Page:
Permanent URL to this publication: http://dx.doi.org/10.5167/uzh-958
Gutch, M J; Flint, A J; Keller, J; Tonks, N K; Hengartner, M O (1998). The Caenorhabditis elegans SH2 domain-containing protein tyrosine phosphatase PTP-2 participates in signal transduction during oogenesis and vulval development. Genes and Development, 12(4):571-585.
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Src homology-2 (SH2) domain-containing protein tyrosine phosphatases (SHPs) have been identified as either positive or negative regulators of signaling events downstream of receptor protein tyrosine kinases (R-PTKs). We describe here our characterization of ptp-2, a Caenorhabditis elegans gene that encodes a 668-amino-acid SHP. We isolated a recessive ptp-2 loss-of-function allele, op194, that lacks the conserved protein tyrosine phosphatase catalytic domain by screening for transposon-mediated deletion mutations. Homozygous ptp-2(op194) hermaphrodites exhibit a completely penetrant zygotic semisterile/maternal effect lethal phenotype, characterized by the presence of abnormally large oocytes in the zygotic semisterile animals. These phenotypes indicate that PTP-2 activity is essential for proper oogenesis. Gain-of-function let-60 ras alleles rescued the defects associated with ptp-2(op194), suggesting that LET-60 Ras acts downstream of, or in parallel to, PTP-2 during oogenesis. Although ptp-2 function is not required for normal vulval development, ptp-2(op194) altered significantly the vulval phenotypes caused by mutations in several genes of the inductive signaling pathway. The penetrance of the multivulva phenotype caused by loss-of-function mutations in lin-15, and gain-of-function mutations in let-23 or let-60 ras, was reduced by ptp-2(op194). Moreover, ptp-2(op194) increased the penetrance of the vulvaless phenotype conferred by a weak loss-of-function sem-5 allele. Taken together, our genetic data positions PTP-2 activity downstream of LET-23 in the vulval induction signaling pathway. Although PTP-2 functions to transmit a requisite signal during oogenesis, PTP-2 function during C. elegans vulval cell differentiation appears to be directed at regulating the overall strength of the inductive signal, which may contribute to the quantitative differences in signaling required for the proper specification of the 1 degrees , 2 degrees , and 3 degrees vulval cell fates.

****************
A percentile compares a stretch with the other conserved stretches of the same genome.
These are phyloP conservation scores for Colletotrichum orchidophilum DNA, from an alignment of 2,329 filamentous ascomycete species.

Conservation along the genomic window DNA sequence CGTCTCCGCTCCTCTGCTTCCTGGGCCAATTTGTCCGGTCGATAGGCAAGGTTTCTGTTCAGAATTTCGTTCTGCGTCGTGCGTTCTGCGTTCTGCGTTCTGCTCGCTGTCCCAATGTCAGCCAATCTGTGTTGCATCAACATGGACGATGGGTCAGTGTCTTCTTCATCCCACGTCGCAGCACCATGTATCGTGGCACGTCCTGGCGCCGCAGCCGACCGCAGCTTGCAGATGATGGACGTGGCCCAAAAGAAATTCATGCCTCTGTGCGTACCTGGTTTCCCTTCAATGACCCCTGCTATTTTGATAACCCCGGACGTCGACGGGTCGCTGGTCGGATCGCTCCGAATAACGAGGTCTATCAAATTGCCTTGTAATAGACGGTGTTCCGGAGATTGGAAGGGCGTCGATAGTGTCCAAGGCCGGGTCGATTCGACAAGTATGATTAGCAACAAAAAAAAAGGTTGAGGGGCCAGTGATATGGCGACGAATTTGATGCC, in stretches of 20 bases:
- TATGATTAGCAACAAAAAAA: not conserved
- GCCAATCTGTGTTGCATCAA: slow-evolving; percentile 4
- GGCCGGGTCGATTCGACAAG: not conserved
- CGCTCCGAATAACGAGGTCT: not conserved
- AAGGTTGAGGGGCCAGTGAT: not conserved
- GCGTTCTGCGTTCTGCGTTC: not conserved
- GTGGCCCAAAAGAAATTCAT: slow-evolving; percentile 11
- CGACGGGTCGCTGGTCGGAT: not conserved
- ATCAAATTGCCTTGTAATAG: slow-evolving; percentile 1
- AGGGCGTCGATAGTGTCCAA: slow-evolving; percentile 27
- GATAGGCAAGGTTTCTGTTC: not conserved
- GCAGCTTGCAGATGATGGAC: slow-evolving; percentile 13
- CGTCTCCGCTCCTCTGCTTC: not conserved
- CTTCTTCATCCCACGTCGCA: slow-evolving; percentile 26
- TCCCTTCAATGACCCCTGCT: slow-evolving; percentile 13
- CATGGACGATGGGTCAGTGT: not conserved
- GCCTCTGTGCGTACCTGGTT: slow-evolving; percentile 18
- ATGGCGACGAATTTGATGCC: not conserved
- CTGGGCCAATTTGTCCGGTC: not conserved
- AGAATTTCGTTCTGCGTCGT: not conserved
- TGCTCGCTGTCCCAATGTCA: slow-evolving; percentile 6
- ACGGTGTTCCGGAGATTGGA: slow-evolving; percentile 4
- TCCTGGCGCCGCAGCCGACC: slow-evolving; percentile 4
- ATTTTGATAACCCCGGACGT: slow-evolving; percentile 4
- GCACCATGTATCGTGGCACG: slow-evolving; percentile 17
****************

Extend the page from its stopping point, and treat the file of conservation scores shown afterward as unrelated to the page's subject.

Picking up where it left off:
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|Item Type:||Journal Article, refereed|
|Communities & Collections:||07 Faculty of Science > Institute of Molecular Life Sciences|
|DDC:||570 Life sciences; biology|
|Date:||15 February 1998|
|Deposited On:||11 Feb 2008 12:19|
|Last Modified:||27 Nov 2013 19:51|
|Publisher:||Cold Spring Harbor Laboratory Press|
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